In order for someone to be trans­por­ted into the future and die from the level of shock they’d exper­i­ence, they have to go enough years ahead that a “die level of pro­gress,” or a Die Pro­gress Unit (DPU) has been achieved. So a DPU took over 100,000 years in hunter-gather­er times, but at the post-Agri­cul­tur­al Revolu­tion rate, it only took about 12,000 years. The post-Indus­tri­al Revolu­tion world has moved so quickly that a 1750 per­son only needs to go for­ward a couple hun­dred years for a DPU to have happened.

This pattern—human pro­gress mov­ing quick­er and quick­er as time goes on—is what futur­ist Ray Kur­z­weil calls human history’s Law of Accel­er­at­ing Returns. This hap­pens because more advanced soci­et­ies have the abil­ity to pro­gress at a faster rate than less advanced soci­et­ies—because they’re more advanced. 19th cen­tury human­ity knew more and had bet­ter tech­no­logy than 15th cen­tury human­ity, so it’s no sur­prise that human­ity made far more advances in the 19th cen­tury than in the 15th century—15th cen­tury human­ity was no match for 19th cen­tury human­ity.11← open these

This works on smal­ler scales too. The movie Back to the Future came out in 1985, and “the past” took place in 1955. In the movie, when Michael J. Fox went back to 1955, he was caught off-guard by the new­ness of TVs, the prices of soda, the lack of love for shrill elec­tric gui­tar, and the vari­ation in slang. It was a dif­fer­ent world, yes—but if the movie were made today and the past took place in 1985, the movie could have had much more fun with much big­ger dif­fer­ences. The char­ac­ter would be in a time before per­son­al com­puters, inter­net, or cell phones—today’s Marty McFly, a teen­ager born in the late 90s, would be much more out of place in 1985 than the movie’s Marty McFly was in 1955.

This is for the same reas­on we just discussed—the Law of Accel­er­at­ing Returns. The aver­age rate of advance­ment between 1985 and 2015 was high­er than the rate between 1955 and 1985—because the former was a more advanced world—so much more change happened in the most recent 30 years than in the pri­or 30.

So—advances are get­ting big­ger and big­ger and hap­pen­ing more and more quickly. This sug­gests some pretty intense things about our future, right?

Kur­z­weil sug­gests that the pro­gress of the entire 20th cen­tury would have been achieved in only 20 years at the rate of advance­ment in the year 2000—in oth­er words, by 2000, the rate of pro­gress was five times faster than the aver­age rate of pro­gress dur­ing the 20th cen­tury. He believes anoth­er 20th century’s worth of pro­gress happened between 2000 and 2014 and that anoth­er 20th century’s worth of pro­gress will hap­pen by 2021, in only sev­en years. A couple dec­ades later, he believes a 20th century’s worth of pro­gress will hap­pen mul­tiple times in the same year, and even later, in less than one month. All in all, because of the Law of Accel­er­at­ing Returns, Kur­z­weil believes that the 21st cen­tury will achieve 1,000 times the pro­gress of the 20th cen­tury.2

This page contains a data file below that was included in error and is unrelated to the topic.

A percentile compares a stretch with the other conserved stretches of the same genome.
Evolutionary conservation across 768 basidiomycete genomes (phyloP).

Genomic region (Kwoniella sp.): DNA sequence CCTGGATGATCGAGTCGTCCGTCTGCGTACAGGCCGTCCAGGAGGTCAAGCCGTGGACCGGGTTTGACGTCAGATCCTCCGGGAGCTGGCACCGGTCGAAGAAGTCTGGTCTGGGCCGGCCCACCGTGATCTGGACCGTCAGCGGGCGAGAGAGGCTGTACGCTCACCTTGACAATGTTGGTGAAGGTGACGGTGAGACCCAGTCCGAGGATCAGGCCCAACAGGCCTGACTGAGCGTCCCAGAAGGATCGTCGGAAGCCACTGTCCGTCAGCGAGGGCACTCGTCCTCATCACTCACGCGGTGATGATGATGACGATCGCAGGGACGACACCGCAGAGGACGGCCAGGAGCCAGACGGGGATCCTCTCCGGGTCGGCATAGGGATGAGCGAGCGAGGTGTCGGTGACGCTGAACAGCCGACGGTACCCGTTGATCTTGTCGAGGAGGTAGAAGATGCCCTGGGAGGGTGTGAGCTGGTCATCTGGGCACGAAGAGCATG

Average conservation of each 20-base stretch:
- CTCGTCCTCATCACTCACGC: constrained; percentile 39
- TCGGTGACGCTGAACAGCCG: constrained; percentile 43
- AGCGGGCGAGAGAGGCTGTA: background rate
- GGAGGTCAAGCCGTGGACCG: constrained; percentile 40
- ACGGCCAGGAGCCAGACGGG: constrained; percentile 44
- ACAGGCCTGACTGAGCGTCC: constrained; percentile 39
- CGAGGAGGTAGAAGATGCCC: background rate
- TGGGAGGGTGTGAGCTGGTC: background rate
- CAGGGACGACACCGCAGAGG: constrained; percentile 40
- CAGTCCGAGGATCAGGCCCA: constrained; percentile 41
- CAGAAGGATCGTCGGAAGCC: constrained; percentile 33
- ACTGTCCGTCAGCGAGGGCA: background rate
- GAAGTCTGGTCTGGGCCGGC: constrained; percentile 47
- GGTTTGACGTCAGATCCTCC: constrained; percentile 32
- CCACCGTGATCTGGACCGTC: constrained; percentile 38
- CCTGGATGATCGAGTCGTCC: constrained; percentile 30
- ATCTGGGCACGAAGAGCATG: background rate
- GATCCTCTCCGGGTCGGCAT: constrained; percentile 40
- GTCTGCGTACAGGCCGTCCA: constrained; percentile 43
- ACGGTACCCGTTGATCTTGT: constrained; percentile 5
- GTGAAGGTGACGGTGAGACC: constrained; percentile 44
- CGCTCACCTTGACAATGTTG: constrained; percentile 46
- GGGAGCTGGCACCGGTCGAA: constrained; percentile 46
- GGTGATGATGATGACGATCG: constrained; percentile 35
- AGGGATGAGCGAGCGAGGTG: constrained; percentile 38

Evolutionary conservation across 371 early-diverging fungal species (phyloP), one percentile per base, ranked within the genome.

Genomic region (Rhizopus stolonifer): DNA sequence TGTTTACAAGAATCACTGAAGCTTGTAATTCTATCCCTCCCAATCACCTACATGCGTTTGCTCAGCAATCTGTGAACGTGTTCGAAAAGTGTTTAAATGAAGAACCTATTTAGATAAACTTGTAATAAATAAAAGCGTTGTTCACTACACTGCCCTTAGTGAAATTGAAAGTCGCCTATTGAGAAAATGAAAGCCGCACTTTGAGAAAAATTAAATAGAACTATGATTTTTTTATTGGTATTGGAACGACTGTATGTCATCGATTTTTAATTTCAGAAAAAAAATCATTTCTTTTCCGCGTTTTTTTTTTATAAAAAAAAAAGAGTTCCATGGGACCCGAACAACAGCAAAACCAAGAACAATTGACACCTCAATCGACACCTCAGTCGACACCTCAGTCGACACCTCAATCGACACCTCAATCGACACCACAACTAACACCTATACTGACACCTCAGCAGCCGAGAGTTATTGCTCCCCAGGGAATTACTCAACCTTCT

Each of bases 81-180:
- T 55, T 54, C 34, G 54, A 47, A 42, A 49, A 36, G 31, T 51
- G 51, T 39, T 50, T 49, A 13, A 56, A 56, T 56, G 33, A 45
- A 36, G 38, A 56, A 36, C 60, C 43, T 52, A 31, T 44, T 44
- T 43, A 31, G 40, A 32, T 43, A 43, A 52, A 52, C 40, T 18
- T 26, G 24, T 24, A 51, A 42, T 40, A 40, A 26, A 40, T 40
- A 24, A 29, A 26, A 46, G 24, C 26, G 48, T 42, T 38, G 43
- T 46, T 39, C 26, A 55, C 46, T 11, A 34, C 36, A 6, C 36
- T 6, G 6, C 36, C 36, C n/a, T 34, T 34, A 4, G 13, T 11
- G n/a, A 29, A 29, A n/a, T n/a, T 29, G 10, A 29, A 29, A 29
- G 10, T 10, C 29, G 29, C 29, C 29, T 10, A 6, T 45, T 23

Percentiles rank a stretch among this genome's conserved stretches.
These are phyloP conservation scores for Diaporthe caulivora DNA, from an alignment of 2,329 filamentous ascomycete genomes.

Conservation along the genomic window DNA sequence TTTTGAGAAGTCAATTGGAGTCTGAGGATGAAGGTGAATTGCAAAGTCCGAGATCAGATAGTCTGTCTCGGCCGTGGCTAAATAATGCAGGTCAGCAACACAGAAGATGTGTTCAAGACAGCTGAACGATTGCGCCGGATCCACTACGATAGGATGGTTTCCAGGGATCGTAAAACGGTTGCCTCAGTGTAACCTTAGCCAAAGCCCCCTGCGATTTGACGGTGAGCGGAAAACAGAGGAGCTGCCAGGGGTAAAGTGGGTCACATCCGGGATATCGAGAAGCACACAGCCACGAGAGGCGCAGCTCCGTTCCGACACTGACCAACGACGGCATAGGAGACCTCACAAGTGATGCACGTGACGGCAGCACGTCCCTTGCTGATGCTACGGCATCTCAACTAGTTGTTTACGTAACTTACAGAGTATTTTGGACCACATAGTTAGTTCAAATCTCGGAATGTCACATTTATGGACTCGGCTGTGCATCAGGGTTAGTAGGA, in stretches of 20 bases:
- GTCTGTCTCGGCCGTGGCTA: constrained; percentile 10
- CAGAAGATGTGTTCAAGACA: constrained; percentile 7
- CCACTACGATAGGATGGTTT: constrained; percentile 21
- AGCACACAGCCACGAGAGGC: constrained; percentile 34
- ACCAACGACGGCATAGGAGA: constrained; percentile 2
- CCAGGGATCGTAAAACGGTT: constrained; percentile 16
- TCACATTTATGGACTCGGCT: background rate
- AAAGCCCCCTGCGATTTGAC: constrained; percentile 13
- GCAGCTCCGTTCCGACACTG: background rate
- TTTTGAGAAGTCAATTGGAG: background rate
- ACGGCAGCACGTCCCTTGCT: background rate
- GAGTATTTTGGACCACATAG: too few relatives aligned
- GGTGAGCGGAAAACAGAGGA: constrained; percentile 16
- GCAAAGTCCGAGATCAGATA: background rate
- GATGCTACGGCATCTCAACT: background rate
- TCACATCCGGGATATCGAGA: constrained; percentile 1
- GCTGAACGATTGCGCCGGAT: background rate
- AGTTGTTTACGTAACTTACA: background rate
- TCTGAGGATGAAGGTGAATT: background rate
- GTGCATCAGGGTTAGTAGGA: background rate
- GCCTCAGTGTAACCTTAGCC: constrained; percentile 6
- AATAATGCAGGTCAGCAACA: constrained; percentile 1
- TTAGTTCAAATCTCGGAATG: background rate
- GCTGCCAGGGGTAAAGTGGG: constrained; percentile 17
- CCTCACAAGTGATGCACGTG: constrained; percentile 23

If Kur­z­weil and oth­ers who agree with him are cor­rect, then we may be as blown away by 2030 as our 1750 guy was by 2015—i.e. the next DPU might only take a couple decades—and the world in 2050 might be so vastly dif­fer­ent than today’s world that we would barely recog­nize it.

This isn’t sci­ence fic­tion. It’s what many sci­ent­ists smarter and more know­ledge­able than you or I firmly believe—and if you look at his­tory, it’s what we should logic­ally pre­dict.

So then why, when you hear me say some­thing like “the world 35 years from now might be totally unre­cog­niz­able,” are you think­ing, “Cool….but nah­h­h­h­h­hh”? Three reas­ons we’re skep­tic­al of out­land­ish fore­casts of the future:

1) When it comes to his­tory, we think in straight lines. When we ima­gine the pro­gress of the next 30 years, we look back to the pro­gress of the pre­vi­ous 30 as an indic­at­or of how much will likely hap­pen. When we think about the extent to which the world will change in the 21st cen­tury, we just take the 20th cen­tury pro­gress and add it to the year 2000. This was the same mis­take our 1750 guy made when he got someone from 1500 and expec­ted to blow his mind as much as his own was blown going the same dis­tance ahead. It’s most intu­it­ive for us to think lin­early, when we should be think­ingexpo­nen­tially. If someone is being more clev­er about it, they might pre­dict the advances of the next 30 years not by look­ing at the pre­vi­ous 30 years, but by tak­ing the cur­rent rate of pro­gress and judging based on that. They’d be more accur­ate, but still way off. In order to think about the future cor­rectly, you need to ima­gine things mov­ing at a much faster rate than they’re mov­ing now.